That man (an elder man in one the geriatric wards) was after me. I thought that he did the worst with me. I thought a while that I was guilty. I paid extra attention to my clothes. That didn’t work. Then I talked about it with another nurse, who I selected very carefully, because I was ashamed.

A nurse may feel disgust for an elderly man or woman (and for herself) who trans- gresses certain boundaries. The vices that prompt disgust are aggression, sexuality, purposeful mad behaviour, and also little things that might nurses turn off, depending on for example their irritability when they are tired. For example, it is not just sexuality which can be very broadly defined, but crossing certain sexual norms or behaviour. Then, the elderly don’t act ‘mad’ but ‘bad’. Disgust has a moral dimension.

Thus, nurses also deal with the moral order in the wards. They could be called “moral menials” (Miller 1997: 184): people who perform functions in the moral order. They deal with two interconnected kinds of dirt: bodily and moral dirt.

It depends on the person if I can tolerate certain behaviour, but I also have my own norms and values. If the behaviour flies in my norms and values, I will say something. But the boundaries are broader as in normal life, because you look more into the norms and val- ues of the elderly. But I stay alert, take care that it doesn’t go too far…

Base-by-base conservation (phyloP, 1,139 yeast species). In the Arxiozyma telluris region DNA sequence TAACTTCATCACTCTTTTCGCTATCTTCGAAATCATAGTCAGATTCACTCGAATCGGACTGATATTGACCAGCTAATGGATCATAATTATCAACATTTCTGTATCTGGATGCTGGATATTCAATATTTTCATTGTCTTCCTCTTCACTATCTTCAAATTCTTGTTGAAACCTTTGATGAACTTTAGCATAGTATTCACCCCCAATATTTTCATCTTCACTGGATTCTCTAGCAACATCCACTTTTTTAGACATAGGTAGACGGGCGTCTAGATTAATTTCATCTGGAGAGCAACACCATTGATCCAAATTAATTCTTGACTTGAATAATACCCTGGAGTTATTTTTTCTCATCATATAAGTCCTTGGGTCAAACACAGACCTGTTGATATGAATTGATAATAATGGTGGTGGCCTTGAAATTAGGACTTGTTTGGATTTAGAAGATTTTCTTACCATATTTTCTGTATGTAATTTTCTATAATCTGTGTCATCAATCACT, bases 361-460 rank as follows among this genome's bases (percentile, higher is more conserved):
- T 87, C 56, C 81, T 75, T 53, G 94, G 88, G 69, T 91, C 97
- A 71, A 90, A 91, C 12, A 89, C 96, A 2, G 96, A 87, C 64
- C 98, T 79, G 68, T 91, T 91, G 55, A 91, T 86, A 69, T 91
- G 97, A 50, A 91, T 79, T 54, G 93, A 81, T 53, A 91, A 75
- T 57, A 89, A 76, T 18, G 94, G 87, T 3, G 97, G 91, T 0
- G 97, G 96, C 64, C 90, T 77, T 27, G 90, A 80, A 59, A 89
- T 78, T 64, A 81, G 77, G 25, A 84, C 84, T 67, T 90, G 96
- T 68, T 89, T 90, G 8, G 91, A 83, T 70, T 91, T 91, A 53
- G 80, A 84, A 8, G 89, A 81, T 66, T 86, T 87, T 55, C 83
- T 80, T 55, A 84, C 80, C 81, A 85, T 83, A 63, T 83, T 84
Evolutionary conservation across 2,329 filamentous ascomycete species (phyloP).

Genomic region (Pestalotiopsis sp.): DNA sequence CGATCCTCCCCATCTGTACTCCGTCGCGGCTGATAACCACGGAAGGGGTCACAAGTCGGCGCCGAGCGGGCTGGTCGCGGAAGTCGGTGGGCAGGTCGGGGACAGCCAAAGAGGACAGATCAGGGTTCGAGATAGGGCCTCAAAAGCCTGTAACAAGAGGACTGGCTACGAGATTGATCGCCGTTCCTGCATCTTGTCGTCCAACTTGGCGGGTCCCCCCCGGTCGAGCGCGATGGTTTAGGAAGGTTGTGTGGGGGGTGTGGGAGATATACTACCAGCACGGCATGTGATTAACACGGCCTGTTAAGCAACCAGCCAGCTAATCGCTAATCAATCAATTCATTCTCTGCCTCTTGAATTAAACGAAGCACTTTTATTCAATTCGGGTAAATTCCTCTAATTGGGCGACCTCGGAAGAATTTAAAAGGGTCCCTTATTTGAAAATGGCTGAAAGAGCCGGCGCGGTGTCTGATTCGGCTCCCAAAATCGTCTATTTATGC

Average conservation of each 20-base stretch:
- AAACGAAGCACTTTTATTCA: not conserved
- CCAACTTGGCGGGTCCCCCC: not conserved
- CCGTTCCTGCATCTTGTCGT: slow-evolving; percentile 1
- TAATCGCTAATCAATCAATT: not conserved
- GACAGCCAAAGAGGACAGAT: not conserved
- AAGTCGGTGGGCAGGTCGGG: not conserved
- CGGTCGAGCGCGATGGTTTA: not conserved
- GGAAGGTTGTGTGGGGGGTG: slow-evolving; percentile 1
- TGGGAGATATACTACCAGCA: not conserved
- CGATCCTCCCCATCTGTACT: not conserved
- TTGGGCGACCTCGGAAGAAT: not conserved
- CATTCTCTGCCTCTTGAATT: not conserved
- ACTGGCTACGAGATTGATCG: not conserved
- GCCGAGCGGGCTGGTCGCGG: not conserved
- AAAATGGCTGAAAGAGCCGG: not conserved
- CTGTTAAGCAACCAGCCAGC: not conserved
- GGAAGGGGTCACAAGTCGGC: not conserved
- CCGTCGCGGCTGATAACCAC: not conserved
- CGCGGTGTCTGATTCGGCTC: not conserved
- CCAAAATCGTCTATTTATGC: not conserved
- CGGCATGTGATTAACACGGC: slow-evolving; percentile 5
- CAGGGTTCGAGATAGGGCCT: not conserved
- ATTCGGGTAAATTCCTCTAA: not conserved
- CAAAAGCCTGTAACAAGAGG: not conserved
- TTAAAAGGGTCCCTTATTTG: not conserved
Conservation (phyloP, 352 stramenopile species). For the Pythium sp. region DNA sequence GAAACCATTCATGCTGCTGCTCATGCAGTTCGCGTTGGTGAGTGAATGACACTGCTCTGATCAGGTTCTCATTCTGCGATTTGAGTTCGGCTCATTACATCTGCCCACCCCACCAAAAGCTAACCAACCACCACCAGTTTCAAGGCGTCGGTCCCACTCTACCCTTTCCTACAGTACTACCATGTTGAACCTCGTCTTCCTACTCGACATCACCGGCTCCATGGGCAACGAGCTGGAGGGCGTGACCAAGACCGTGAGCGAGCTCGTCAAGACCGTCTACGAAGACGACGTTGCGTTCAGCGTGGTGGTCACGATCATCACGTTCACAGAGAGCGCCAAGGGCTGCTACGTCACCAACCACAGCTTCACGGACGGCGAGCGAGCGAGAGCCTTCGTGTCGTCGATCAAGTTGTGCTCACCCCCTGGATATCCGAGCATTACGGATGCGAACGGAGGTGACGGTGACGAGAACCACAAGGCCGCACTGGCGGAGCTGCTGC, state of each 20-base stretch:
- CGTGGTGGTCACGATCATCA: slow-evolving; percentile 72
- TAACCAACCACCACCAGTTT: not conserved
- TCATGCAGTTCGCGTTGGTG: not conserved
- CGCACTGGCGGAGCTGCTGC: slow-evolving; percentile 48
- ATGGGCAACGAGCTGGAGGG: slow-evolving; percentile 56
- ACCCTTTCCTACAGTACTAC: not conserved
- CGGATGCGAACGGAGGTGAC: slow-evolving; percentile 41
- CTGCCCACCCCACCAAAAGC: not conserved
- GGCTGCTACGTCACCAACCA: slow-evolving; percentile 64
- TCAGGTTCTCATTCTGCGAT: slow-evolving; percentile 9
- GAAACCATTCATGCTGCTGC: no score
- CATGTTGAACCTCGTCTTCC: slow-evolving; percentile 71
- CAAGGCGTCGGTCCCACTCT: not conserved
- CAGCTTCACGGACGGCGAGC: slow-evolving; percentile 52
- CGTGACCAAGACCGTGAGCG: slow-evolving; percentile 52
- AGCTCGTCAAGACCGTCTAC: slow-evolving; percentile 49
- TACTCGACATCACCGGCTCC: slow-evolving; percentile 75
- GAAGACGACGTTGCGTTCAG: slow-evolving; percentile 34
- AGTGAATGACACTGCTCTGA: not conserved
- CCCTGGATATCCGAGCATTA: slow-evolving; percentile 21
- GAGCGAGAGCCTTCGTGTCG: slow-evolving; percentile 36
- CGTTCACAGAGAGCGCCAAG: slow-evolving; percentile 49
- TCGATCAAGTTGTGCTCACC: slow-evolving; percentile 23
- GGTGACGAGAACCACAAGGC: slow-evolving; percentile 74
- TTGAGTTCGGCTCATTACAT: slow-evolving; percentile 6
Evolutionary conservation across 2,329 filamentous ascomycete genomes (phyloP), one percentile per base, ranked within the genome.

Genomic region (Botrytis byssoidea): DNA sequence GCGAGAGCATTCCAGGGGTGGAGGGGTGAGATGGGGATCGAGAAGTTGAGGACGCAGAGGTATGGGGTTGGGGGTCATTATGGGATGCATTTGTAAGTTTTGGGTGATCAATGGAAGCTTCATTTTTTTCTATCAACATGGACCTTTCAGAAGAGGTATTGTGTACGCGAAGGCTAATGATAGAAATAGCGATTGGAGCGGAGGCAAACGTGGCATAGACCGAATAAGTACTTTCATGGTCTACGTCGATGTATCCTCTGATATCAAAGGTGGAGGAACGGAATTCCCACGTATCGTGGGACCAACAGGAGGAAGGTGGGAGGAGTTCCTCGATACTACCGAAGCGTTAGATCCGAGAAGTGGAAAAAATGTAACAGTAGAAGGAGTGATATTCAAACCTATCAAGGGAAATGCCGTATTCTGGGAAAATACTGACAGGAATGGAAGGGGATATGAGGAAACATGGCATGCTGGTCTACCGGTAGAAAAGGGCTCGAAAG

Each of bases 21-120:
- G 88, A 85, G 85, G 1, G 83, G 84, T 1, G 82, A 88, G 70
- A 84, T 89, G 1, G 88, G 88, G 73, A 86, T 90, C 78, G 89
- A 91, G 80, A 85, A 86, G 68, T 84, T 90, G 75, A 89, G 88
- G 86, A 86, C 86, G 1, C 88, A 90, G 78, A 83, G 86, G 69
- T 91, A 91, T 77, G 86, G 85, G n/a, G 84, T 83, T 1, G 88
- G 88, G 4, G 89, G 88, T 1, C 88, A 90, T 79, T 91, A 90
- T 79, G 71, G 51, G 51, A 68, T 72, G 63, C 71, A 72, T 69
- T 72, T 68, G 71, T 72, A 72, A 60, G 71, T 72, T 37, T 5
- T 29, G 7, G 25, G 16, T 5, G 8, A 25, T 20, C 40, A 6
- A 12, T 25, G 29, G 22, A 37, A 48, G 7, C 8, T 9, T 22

Nurses are ‘guardians’ of a moral ordering in the wards. They feel that they have “to steer” the elderly:

I often think: How can I respect the elderly’s norms and values. Because they often are different from my own values and norms. Can I let things go? Can I overlook this behav- iour? To give a concrete example: a woman will sleep in someone else’s bed. The others don’t mind. Some will throw her out. This is possible here, not in a nursing home. She was tied up there… She can do things here, we are specialised to take care of such people. What is not tolerated in a nursing home, is tolerated here.

Disgust signals the nurses being appalled. It lets them know that norms are truly vio- lated. So, disgust helps to define the boundaries between persons in the wards.